Reviewed by Lorre White, The Luxury Guru, an international luxury marketing expert.
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I won’t say it is not fun to go to the big wineries in France, Italy and even California, but most of my ultra- wealthy fan base has been there, done that, and been there, done that again. What is of interest is exploring the new and often eclectic world of the boutique wineries. It is of more interest to serve a great small batch wine that their guest won’t get anywhere else, than to serve the big famous names, with distribution, that they can drink every night. Virginia offers the perfect place for those that enjoy the sport of finding treasures in boutique wineries.
Stinson is a perfect example of the character that small boutique wineries have to offer. This father/daughter team, making wine out of a 3 car garage on their property, are building a good name for themselves. Scott and Rachel took their inspiration from “garagiste” wineries of France, in both their wine-making techniques and the winery itself. Focus is placed on European-style wines that emphasize subtlety and complexity rather than power and super-ripeness of West Coast wines. The wife/mother, Martha, manages the property. She and her daughter raise hens and sell the fresh eggs from the tasting room shop. They also sell grass-fed beef, farm-raised pork and chicken, local produce, and garden fresh herbs. Stinson Vineyards is definitely a family run operation. Visitors get to talk with the “hands on people” that crafted the art. Their garage is only open for tastings Thursday thru Sunday.
It was a beautifully clear sunny winter day, the day and night just after the heavens had dumped a foot of white powdery snow, that I ventured out to explore what Stinson had to offer. As snow days are, things were a little discombobulated. Martha, who normally works outside, and clearly not as comfortable about talking the nuances of the product, was filling in for the absentees. She was warm and welcoming and very pleasant to deal with. She extended herself and really tried to please, which made up for her lack knowledge about the specifics. Later Scott rolled in, and I could hear him talking to another group of tasters, and he was clearly more adept at this role.
I could see the tops of chairs and tables peeking out of the snow in an outdoor area facing the vineyard. Inside there is not a real lounging area, or fireplace, so in winter it is best to plan on just doing a tasting. They offer a limited, but more interesting than most, selection of cheeses & charcuterie in their frig, and you can get a warm mini baguette, to accompany it, to consume with your wine out on the deck.
The Piedmont House at Stinson Vineyards was built in 1796, and expanded to current size in the 1840s. Legend has it that General “Stonewall” Jackson stayed at the house during his Valley Campaign of 1862. Anchored by this historic house, the total property now consists of 12 acres of which the vineyard block occupies 5. Stinson Vineyard are neighbors to Grace Estate.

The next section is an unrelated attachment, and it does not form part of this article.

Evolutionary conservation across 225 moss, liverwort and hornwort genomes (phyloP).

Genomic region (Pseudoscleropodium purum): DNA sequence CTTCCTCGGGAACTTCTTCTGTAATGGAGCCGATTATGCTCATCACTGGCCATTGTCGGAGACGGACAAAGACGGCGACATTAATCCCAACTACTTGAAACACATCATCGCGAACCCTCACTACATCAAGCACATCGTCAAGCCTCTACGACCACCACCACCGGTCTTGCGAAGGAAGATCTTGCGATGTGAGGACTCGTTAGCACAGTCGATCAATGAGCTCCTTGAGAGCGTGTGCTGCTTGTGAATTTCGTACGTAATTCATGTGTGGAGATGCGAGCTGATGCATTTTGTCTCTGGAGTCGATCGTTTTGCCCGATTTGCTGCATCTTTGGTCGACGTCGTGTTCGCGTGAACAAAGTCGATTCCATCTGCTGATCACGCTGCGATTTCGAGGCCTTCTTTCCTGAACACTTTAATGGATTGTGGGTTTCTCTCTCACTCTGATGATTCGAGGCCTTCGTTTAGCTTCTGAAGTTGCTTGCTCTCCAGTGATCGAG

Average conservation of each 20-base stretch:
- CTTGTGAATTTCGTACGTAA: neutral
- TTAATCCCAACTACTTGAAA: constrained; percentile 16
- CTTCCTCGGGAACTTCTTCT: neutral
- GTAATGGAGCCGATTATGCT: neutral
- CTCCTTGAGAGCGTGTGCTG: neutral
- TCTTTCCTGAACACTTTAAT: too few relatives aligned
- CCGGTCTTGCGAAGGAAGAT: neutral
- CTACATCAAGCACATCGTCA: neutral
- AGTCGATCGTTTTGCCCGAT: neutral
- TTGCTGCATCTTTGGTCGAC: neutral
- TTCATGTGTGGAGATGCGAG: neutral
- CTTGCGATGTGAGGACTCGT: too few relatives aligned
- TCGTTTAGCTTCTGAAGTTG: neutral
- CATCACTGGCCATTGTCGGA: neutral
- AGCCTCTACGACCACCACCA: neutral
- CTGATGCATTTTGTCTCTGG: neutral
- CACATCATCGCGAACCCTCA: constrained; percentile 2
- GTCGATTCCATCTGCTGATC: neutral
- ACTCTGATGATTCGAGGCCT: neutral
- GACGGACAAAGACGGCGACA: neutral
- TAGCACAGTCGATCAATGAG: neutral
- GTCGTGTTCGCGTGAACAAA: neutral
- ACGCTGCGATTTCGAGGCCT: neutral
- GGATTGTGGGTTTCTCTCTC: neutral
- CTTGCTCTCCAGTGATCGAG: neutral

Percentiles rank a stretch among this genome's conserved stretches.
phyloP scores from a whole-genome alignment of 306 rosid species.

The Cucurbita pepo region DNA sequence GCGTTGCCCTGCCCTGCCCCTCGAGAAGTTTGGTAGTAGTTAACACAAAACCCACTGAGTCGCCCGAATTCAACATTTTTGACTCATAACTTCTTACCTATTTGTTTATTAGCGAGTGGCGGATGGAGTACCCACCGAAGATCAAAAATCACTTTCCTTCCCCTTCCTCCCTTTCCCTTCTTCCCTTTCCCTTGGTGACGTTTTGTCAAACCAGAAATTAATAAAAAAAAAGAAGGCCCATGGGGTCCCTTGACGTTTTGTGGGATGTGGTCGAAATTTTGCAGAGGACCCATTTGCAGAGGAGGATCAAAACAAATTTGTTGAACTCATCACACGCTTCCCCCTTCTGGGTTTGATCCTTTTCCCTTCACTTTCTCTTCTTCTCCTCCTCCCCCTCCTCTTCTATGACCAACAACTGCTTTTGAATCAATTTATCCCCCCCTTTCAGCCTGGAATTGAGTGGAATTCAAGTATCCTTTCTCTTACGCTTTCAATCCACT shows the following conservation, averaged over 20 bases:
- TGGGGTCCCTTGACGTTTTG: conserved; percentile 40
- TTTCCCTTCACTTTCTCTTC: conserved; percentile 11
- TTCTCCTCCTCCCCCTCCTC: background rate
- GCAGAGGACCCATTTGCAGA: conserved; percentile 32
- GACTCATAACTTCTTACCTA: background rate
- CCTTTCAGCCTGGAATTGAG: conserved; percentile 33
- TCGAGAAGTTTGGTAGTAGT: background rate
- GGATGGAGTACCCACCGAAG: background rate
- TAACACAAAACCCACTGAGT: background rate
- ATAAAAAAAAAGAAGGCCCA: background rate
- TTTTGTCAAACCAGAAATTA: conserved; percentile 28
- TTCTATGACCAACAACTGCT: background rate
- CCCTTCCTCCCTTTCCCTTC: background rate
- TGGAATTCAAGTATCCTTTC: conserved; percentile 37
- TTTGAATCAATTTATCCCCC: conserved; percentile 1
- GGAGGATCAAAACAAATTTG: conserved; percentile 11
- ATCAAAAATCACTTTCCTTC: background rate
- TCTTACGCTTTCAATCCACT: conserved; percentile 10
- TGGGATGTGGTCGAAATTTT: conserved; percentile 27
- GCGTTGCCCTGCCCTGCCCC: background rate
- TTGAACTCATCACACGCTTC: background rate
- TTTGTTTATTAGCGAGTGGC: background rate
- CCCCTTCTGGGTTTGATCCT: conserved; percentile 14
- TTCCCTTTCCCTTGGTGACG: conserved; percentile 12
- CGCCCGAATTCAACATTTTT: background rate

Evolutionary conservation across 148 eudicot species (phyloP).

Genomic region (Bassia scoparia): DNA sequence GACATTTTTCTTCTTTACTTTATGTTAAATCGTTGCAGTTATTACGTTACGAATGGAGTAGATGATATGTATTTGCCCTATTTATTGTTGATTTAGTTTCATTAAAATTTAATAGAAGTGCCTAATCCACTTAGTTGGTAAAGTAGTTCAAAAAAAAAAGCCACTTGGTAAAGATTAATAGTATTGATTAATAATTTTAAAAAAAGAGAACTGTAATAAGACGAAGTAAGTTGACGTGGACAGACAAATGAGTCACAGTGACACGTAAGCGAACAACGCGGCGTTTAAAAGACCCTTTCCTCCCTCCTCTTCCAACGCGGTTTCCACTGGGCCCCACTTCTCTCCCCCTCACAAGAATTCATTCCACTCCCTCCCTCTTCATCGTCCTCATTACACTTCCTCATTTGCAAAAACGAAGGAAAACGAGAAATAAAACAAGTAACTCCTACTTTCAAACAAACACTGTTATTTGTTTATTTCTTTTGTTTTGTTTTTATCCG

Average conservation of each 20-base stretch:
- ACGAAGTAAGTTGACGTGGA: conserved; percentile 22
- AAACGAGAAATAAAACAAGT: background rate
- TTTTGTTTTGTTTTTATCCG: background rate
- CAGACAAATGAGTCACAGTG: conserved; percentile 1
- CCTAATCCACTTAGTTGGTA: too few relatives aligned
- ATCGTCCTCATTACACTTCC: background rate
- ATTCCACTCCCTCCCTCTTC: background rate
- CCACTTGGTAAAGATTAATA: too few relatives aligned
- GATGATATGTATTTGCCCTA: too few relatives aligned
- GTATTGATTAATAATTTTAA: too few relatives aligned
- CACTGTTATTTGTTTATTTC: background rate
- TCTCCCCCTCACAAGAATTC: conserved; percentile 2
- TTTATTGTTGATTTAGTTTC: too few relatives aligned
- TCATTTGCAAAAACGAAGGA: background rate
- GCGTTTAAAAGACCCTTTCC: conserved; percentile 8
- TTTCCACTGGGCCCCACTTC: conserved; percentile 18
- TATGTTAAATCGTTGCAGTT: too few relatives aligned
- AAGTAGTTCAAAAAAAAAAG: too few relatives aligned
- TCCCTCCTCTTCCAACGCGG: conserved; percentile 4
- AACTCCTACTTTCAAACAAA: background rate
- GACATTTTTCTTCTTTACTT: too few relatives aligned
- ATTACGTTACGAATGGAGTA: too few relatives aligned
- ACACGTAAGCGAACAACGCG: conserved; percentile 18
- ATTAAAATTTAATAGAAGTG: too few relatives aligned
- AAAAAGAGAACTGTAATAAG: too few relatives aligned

The daughter/wine master, Rachel, recently married into another VA wine family and they created “Mariage” a Bordeaux blend, blending of both vineyards fruits. This wine was served at their wedding, and each winery got 1 barrel to sell, so very limited quantity. It sells for $34.99/bottle. Although there were several wines that I really enjoyed, this was my favorite, plus it had a nice story behind it. This was among the bottles I took home. Don’t wait, this one won’t last long.
The other wines on the $7 tasting were: 2013 Chardonnay, (I am not a huge US Chardonnay fan, but I really enjoyed this one). It was very crisp and refreshing and had only very gentile caramel tones from oak, much more like a European wine. When I take home a Chardonnay, that says something. The next white I liked much less. It was a Viadal Blanc which was way too sweet, as the name ‘Sugar Hollow’ forebode. Moving into their reds, they offered a lovely 2013 Merlot with concentrated red berry, dark cherry and plum. Their Meirage was a blend of 38% Merlot, 25% Cab Franc, 25% Petit Verdot and 12% cabernet Sauvignon. This one was pleasant now and would cellar very well. Both the Merlot and their Meirage were very enjoyable. Stinson offered one 2010 red wine, La Tour d’Afton, from another winery, Turk Mountain Vineyards in Afton, VA, a small little winery that uses no commercial yeast or enhancers. It was a blend of 40% petit Verdot, 20% Cabernet Frac, 20%Merlot, and 20% Malbac. This was full bodied, deep rich fruit and bold tannins. This was $34.99/bottle and I recommend this as one of your take away treasures. The tasting closed on a 2012 Petit Manseng late harvest wine. They offer 5% discounts on 6 bottles and 10% on case +. Of the seven wines in their tasting, 5 were worth taking home. I was really impressed by the number of exceptional wines that this little boutique offered. Bottle price range from $23 to $35 (except for their one ‘Sugar Hollow’ that is $14.99).
This small boutique winery is quirky and full of personality, and the wines exceptional. It is a must visit for any oenophile.
Stinson Vineyards – 4744 Sugar Hollow Rd, Crozet VA 22932 Phone: 434.823.7300
Lorre White - http://luxguru.typepad.com